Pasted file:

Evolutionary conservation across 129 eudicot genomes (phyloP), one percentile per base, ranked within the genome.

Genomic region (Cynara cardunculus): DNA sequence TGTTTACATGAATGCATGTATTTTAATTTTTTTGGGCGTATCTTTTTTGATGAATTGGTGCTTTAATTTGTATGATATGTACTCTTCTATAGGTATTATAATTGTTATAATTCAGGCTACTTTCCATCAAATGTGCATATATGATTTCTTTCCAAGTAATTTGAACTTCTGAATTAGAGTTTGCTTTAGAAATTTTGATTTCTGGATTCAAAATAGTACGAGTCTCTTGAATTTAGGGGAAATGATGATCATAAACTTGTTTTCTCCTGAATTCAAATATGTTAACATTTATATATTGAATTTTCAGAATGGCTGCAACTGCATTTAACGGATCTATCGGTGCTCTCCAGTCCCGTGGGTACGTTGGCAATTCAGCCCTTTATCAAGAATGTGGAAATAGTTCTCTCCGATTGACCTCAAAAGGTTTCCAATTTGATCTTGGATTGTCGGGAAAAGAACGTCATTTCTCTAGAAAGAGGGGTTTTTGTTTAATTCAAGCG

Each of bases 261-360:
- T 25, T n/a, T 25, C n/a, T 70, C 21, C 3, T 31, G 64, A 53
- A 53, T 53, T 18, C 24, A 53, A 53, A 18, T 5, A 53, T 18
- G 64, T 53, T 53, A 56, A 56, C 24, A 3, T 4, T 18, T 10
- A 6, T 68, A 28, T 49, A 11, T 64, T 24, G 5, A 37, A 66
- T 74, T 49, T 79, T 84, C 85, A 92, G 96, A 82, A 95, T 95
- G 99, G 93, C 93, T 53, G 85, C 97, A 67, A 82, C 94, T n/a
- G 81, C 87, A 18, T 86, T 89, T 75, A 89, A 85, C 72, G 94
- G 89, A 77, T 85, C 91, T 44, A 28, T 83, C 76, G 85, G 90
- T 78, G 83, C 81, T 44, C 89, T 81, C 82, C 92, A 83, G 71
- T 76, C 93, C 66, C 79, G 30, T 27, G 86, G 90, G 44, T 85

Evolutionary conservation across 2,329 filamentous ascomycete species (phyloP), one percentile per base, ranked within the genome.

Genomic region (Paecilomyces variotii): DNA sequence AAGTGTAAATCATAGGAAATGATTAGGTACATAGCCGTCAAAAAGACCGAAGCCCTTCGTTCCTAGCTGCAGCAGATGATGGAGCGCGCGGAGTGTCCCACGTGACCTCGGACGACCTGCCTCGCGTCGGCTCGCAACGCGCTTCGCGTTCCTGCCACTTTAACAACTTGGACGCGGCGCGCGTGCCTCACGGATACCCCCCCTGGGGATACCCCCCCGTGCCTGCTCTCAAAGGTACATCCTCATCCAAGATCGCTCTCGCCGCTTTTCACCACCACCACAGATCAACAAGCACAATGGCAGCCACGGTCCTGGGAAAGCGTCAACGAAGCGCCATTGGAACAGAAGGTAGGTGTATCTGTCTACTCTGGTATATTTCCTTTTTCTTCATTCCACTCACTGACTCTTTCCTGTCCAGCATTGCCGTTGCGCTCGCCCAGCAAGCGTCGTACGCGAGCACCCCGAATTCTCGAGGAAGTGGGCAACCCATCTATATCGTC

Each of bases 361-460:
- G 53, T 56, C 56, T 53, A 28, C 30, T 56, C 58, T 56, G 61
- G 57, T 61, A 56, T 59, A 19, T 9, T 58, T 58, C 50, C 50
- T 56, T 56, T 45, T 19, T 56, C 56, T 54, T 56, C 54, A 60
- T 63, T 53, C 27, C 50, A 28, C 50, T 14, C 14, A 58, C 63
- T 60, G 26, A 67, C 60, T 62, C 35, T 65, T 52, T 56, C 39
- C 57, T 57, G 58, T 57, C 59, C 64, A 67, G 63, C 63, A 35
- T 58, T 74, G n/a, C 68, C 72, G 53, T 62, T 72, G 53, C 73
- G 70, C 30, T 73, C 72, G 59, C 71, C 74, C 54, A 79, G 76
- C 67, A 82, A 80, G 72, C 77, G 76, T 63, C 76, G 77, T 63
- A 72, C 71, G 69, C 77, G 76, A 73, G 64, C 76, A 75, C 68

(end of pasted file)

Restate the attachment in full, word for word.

Evolutionary conservation across 129 eudicot genomes (phyloP), one percentile per base, ranked within the genome.

Genomic region (Cynara cardunculus): DNA sequence TGTTTACATGAATGCATGTATTTTAATTTTTTTGGGCGTATCTTTTTTGATGAATTGGTGCTTTAATTTGTATGATATGTACTCTTCTATAGGTATTATAATTGTTATAATTCAGGCTACTTTCCATCAAATGTGCATATATGATTTCTTTCCAAGTAATTTGAACTTCTGAATTAGAGTTTGCTTTAGAAATTTTGATTTCTGGATTCAAAATAGTACGAGTCTCTTGAATTTAGGGGAAATGATGATCATAAACTTGTTTTCTCCTGAATTCAAATATGTTAACATTTATATATTGAATTTTCAGAATGGCTGCAACTGCATTTAACGGATCTATCGGTGCTCTCCAGTCCCGTGGGTACGTTGGCAATTCAGCCCTTTATCAAGAATGTGGAAATAGTTCTCTCCGATTGACCTCAAAAGGTTTCCAATTTGATCTTGGATTGTCGGGAAAAGAACGTCATTTCTCTAGAAAGAGGGGTTTTTGTTTAATTCAAGCG

Each of bases 261-360:
- T 25, T n/a, T 25, C n/a, T 70, C 21, C 3, T 31, G 64, A 53
- A 53, T 53, T 18, C 24, A 53, A 53, A 18, T 5, A 53, T 18
- G 64, T 53, T 53, A 56, A 56, C 24, A 3, T 4, T 18, T 10
- A 6, T 68, A 28, T 49, A 11, T 64, T 24, G 5, A 37, A 66
- T 74, T 49, T 79, T 84, C 85, A 92, G 96, A 82, A 95, T 95
- G 99, G 93, C 93, T 53, G 85, C 97, A 67, A 82, C 94, T n/a
- G 81, C 87, A 18, T 86, T 89, T 75, A 89, A 85, C 72, G 94
- G 89, A 77, T 85, C 91, T 44, A 28, T 83, C 76, G 85, G 90
- T 78, G 83, C 81, T 44, C 89, T 81, C 82, C 92, A 83, G 71
- T 76, C 93, C 66, C 79, G 30, T 27, G 86, G 90, G 44, T 85

Evolutionary conservation across 2,329 filamentous ascomycete species (phyloP), one percentile per base, ranked within the genome.

Genomic region (Paecilomyces variotii): DNA sequence AAGTGTAAATCATAGGAAATGATTAGGTACATAGCCGTCAAAAAGACCGAAGCCCTTCGTTCCTAGCTGCAGCAGATGATGGAGCGCGCGGAGTGTCCCACGTGACCTCGGACGACCTGCCTCGCGTCGGCTCGCAACGCGCTTCGCGTTCCTGCCACTTTAACAACTTGGACGCGGCGCGCGTGCCTCACGGATACCCCCCCTGGGGATACCCCCCCGTGCCTGCTCTCAAAGGTACATCCTCATCCAAGATCGCTCTCGCCGCTTTTCACCACCACCACAGATCAACAAGCACAATGGCAGCCACGGTCCTGGGAAAGCGTCAACGAAGCGCCATTGGAACAGAAGGTAGGTGTATCTGTCTACTCTGGTATATTTCCTTTTTCTTCATTCCACTCACTGACTCTTTCCTGTCCAGCATTGCCGTTGCGCTCGCCCAGCAAGCGTCGTACGCGAGCACCCCGAATTCTCGAGGAAGTGGGCAACCCATCTATATCGTC

Each of bases 361-460:
- G 53, T 56, C 56, T 53, A 28, C 30, T 56, C 58, T 56, G 61
- G 57, T 61, A 56, T 59, A 19, T 9, T 58, T 58, C 50, C 50
- T 56, T 56, T 45, T 19, T 56, C 56, T 54, T 56, C 54, A 60
- T 63, T 53, C 27, C 50, A 28, C 50, T 14, C 14, A 58, C 63
- T 60, G 26, A 67, C 60, T 62, C 35, T 65, T 52, T 56, C 39
- C 57, T 57, G 58, T 57, C 59, C 64, A 67, G 63, C 63, A 35
- T 58, T 74, G n/a, C 68, C 72, G 53, T 62, T 72, G 53, C 73
- G 70, C 30, T 73, C 72, G 59, C 71, C 74, C 54, A 79, G 76
- C 67, A 82, A 80, G 72, C 77, G 76, T 63, C 76, G 77, T 63
- A 72, C 71, G 69, C 77, G 76, A 73, G 64, C 76, A 75, C 68